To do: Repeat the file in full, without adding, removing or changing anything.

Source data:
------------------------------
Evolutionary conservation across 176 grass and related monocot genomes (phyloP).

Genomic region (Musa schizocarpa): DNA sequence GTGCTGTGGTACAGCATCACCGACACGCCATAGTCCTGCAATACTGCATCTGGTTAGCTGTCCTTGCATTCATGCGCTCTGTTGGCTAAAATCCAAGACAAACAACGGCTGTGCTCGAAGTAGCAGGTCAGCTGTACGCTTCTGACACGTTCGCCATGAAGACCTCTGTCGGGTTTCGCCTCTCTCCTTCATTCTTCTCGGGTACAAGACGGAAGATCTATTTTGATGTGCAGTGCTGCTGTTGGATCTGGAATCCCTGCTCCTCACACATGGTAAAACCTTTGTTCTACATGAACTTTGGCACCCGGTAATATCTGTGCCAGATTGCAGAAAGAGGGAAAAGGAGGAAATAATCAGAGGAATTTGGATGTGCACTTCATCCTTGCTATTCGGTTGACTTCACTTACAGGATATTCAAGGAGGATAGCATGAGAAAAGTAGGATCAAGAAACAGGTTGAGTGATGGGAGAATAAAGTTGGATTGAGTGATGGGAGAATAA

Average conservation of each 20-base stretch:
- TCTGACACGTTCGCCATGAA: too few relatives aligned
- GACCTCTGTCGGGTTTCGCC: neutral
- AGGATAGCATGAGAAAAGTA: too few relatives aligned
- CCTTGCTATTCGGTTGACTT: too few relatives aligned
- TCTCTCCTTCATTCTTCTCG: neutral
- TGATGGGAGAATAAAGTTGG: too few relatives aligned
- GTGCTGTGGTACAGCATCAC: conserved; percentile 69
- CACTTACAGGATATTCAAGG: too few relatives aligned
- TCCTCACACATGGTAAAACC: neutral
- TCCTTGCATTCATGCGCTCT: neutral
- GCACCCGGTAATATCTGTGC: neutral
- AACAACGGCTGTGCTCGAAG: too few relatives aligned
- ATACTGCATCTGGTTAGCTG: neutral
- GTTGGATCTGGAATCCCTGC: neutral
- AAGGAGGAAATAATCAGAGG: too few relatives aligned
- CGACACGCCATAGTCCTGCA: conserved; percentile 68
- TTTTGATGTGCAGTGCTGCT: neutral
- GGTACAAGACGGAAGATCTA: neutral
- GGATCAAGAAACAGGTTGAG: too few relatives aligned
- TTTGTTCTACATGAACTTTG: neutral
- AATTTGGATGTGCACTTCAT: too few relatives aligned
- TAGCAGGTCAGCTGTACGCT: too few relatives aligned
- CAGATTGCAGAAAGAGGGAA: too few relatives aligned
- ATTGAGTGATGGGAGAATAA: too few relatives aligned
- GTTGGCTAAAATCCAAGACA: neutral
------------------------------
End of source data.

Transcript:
Evolutionary conservation across 176 grass and related monocot genomes (phyloP).

Genomic region (Musa schizocarpa): DNA sequence GTGCTGTGGTACAGCATCACCGACACGCCATAGTCCTGCAATACTGCATCTGGTTAGCTGTCCTTGCATTCATGCGCTCTGTTGGCTAAAATCCAAGACAAACAACGGCTGTGCTCGAAGTAGCAGGTCAGCTGTACGCTTCTGACACGTTCGCCATGAAGACCTCTGTCGGGTTTCGCCTCTCTCCTTCATTCTTCTCGGGTACAAGACGGAAGATCTATTTTGATGTGCAGTGCTGCTGTTGGATCTGGAATCCCTGCTCCTCACACATGGTAAAACCTTTGTTCTACATGAACTTTGGCACCCGGTAATATCTGTGCCAGATTGCAGAAAGAGGGAAAAGGAGGAAATAATCAGAGGAATTTGGATGTGCACTTCATCCTTGCTATTCGGTTGACTTCACTTACAGGATATTCAAGGAGGATAGCATGAGAAAAGTAGGATCAAGAAACAGGTTGAGTGATGGGAGAATAAAGTTGGATTGAGTGATGGGAGAATAA

Average conservation of each 20-base stretch:
- TCTGACACGTTCGCCATGAA: too few relatives aligned
- GACCTCTGTCGGGTTTCGCC: neutral
- AGGATAGCATGAGAAAAGTA: too few relatives aligned
- CCTTGCTATTCGGTTGACTT: too few relatives aligned
- TCTCTCCTTCATTCTTCTCG: neutral
- TGATGGGAGAATAAAGTTGG: too few relatives aligned
- GTGCTGTGGTACAGCATCAC: conserved; percentile 69
- CACTTACAGGATATTCAAGG: too few relatives aligned
- TCCTCACACATGGTAAAACC: neutral
- TCCTTGCATTCATGCGCTCT: neutral
- GCACCCGGTAATATCTGTGC: neutral
- AACAACGGCTGTGCTCGAAG: too few relatives aligned
- ATACTGCATCTGGTTAGCTG: neutral
- GTTGGATCTGGAATCCCTGC: neutral
- AAGGAGGAAATAATCAGAGG: too few relatives aligned
- CGACACGCCATAGTCCTGCA: conserved; percentile 68
- TTTTGATGTGCAGTGCTGCT: neutral
- GGTACAAGACGGAAGATCTA: neutral
- GGATCAAGAAACAGGTTGAG: too few relatives aligned
- TTTGTTCTACATGAACTTTG: neutral
- AATTTGGATGTGCACTTCAT: too few relatives aligned
- TAGCAGGTCAGCTGTACGCT: too few relatives aligned
- CAGATTGCAGAAAGAGGGAA: too few relatives aligned
- ATTGAGTGATGGGAGAATAA: too few relatives aligned
- GTTGGCTAAAATCCAAGACA: neutral